Annual meetings should not just be about “League business.”
The annual meeting provides local Leagues the opportunity to:
- celebrate the League’s accomplishments from the past year;
- recognize League volunteers for their great work;
- share the value of being a League member with the community and ASK them to join;
- show the community how important and effective an organization the League is;
- energize your members around a community issue;
- engage current members and highlight leadership opportunities;
- connect with allied groups and/or do media outreach; and
- have FUN!
How do we avail ourselves of these opportunities?
- Welcome prospective new members by asking each member to bring a friend to this event. Are there leaders of other community organizations that you might invite? How about donors or elected officials? Have name tags for everyone, along with membership ambassadors to welcome all attendees at the door. Encourage long-time members to serve as “tour guides” through the internal business areas of the annual meeting. Be sure to track who is there with a sign-in sheet. (Of course, don’t forget to follow up with prospective members on the sign-in sheet!) This may be a good time to introduce them to a League “buddy” or mentor.
- Be sure that there are some social aspects of the meeting. Consider an outside speaker. A speaker is a great way to get your members and guests thinking about an important community issue. Build in time for food and conversation. Everyone loves to network!
- Be ready to share some scalable ways to serve. Let new members or prospective members know that it is fine for brand new members to be part of committees, take on tasks, and move toward leadership. Don’t make “filling in holes” in the board slate the only opportunity available! What are the local League’s plans for the coming year? What are the discrete tasks that might be broken off and filled on the spot? Can you have sign-up sheets for people to express general interest in a topic/program (without committing to running it)? Try passing around a clipboard with some tasks already needed that they can volunteer to do. That might even include finding more individuals to serve on a local MLD committee! Or, how about engaging people on the spot – what about a membership ambassador training at the annual meeting? After the meeting, follow up and connect the dots between what they are interested in and some of those small tasks .
- Tell the press about the League. Before the event, be sure to put ads inviting individuals to the meeting in local community papers, online community blogs and calendars, and newsletters of allied organizations. After the meeting, let the press know what happened at it and share a picture from the event with them. (Be sure to assign someone to take pictures throughout the meeting!) Did you elect new leaders? Was someone honored? Was there a keynote speaker? Were priorities for the next year identified and adopted? Write up a press release and circulate it. Be sure to follow up with calls to some targeted reporters. If it doesn’t result in an immediate story, it lets the local media know the League’s plans for the future; it starts to set the League up as a resource.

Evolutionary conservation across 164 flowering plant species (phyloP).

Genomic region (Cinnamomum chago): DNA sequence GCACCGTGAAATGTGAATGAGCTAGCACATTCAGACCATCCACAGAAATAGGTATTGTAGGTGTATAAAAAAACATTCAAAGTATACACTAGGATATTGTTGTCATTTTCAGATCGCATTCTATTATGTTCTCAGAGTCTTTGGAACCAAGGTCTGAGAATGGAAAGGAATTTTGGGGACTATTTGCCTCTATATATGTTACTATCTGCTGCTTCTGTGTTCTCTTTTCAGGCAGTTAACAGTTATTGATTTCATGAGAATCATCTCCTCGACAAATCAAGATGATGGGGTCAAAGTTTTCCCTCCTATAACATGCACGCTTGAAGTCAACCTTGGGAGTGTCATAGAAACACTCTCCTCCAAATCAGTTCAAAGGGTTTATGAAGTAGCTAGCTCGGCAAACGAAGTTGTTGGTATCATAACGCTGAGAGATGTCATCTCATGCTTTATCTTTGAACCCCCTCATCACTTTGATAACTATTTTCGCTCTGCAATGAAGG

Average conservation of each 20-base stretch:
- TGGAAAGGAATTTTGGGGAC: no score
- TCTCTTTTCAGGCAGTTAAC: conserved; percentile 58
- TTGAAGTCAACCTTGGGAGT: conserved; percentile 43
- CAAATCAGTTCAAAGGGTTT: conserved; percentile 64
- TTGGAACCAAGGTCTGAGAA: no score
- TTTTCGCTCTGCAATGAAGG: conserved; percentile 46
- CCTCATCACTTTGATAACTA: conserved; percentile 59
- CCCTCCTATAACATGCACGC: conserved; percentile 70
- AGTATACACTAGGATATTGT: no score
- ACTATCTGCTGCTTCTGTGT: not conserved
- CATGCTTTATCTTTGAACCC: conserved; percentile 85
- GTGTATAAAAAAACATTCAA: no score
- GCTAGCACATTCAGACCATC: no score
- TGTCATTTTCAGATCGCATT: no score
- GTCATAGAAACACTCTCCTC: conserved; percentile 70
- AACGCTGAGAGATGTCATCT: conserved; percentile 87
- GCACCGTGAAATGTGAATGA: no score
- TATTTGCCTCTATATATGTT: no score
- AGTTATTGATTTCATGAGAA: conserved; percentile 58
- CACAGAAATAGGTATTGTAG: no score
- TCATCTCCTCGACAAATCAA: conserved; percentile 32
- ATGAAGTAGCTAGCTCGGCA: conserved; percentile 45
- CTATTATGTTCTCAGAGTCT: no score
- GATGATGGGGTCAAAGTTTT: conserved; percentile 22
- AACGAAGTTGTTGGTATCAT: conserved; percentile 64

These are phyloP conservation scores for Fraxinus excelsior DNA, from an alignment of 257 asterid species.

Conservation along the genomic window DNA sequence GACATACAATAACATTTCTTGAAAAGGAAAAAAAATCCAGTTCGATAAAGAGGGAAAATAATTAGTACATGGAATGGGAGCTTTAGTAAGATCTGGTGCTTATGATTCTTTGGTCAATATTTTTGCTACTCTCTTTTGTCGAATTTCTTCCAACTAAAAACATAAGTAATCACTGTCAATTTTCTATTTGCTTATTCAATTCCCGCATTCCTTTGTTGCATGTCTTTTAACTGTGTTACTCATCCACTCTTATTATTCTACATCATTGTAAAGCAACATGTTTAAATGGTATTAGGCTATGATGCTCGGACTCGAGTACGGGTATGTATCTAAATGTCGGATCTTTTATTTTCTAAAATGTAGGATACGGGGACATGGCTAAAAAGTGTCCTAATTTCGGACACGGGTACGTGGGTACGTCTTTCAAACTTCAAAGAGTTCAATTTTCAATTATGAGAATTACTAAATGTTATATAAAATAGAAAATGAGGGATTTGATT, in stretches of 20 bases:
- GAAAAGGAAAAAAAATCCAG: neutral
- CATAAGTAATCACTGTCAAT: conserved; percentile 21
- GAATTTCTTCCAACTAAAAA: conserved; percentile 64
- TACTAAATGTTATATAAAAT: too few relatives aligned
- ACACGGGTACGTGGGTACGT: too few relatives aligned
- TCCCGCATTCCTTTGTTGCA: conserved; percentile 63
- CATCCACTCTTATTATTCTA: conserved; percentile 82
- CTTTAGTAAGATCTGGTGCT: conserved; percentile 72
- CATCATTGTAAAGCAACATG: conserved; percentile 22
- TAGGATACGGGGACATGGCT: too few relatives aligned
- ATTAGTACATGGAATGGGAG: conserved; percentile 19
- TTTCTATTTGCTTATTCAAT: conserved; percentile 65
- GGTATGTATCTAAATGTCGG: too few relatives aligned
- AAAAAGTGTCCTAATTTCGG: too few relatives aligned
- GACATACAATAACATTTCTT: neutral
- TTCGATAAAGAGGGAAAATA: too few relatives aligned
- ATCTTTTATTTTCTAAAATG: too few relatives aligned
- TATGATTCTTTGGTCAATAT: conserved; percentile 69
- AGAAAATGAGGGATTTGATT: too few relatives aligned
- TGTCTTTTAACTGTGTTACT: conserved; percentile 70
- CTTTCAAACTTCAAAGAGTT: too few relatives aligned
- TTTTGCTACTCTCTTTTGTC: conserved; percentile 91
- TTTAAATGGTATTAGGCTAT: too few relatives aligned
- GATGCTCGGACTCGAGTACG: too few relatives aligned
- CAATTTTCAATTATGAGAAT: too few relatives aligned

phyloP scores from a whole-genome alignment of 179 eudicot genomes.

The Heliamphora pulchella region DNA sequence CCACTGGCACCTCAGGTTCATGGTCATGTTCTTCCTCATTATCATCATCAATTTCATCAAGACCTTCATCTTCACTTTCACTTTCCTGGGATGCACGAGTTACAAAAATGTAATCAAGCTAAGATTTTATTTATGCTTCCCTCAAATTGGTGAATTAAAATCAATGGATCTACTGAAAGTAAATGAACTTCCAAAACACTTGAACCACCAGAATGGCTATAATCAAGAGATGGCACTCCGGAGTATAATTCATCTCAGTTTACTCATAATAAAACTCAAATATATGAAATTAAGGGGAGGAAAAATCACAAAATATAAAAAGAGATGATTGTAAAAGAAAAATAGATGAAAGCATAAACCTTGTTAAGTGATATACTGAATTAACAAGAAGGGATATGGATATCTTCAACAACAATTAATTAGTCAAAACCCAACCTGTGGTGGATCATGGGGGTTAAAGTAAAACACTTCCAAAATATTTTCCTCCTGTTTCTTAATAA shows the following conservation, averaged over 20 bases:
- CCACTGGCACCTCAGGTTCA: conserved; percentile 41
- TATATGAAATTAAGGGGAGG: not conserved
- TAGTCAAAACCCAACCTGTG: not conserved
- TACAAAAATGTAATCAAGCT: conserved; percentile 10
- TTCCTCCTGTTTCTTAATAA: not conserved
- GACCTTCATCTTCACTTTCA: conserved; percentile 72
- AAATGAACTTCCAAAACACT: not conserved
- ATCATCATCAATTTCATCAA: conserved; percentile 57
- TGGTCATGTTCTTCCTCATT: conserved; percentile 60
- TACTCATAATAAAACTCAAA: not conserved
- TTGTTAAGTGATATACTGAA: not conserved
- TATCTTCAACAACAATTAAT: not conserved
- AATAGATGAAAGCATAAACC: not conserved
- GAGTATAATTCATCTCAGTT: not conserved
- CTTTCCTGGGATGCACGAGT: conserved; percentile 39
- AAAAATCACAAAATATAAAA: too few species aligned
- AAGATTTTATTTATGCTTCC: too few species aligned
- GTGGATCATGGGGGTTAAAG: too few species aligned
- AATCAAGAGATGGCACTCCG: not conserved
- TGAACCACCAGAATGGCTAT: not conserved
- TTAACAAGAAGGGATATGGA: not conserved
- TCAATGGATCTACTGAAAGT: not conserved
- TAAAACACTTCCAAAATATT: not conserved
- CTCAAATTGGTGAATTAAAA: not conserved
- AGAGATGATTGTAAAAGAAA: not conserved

- Celebrate successes! Everyone wants to be part of a winning team. Be sure to highlight the League’s achievements. What may seem “obvious” to you may not be to other members. Does everyone know about the great work of the League’s observer corps program? Do they know about the League’s role in promoting recycling or registering 18-year-olds to vote or other local priority issues? Do they know what the state League has been doing? How about LWVUS? Share and celebrate these successes!
- Thank and appreciate League volunteers publicly! Everyone likes to be thanked and appreciated. Shower some praise on those that have and continue to serve in leadership roles. Create certificates and/or give League leaders a small token of appreciation. Ask outgoing Board members/leaders to share “points of pride” from their term. Is there a project that they are particularly proud of? Did they get a chance to meet someone important or special? Is there a funny story that underscores the range of opportunities available to League leaders? This sews the seeds for future leaders!
- Share personal stories about the League. Can you have a place for individuals to share their personal stories – on paper, online, or on video? Personal stories help to “put a face” on the great work that the League does and they are our best marketing tool! Member stories also can be shared throughout the meeting. Make a Power Point presentation with pictures and quotes from League members to use during breaks or have a League member share a moving story of impacting the community to the group.
- If you have the capacity to share video at your annual meeting – consider showing a short piece that may interest you from the LWVUS video library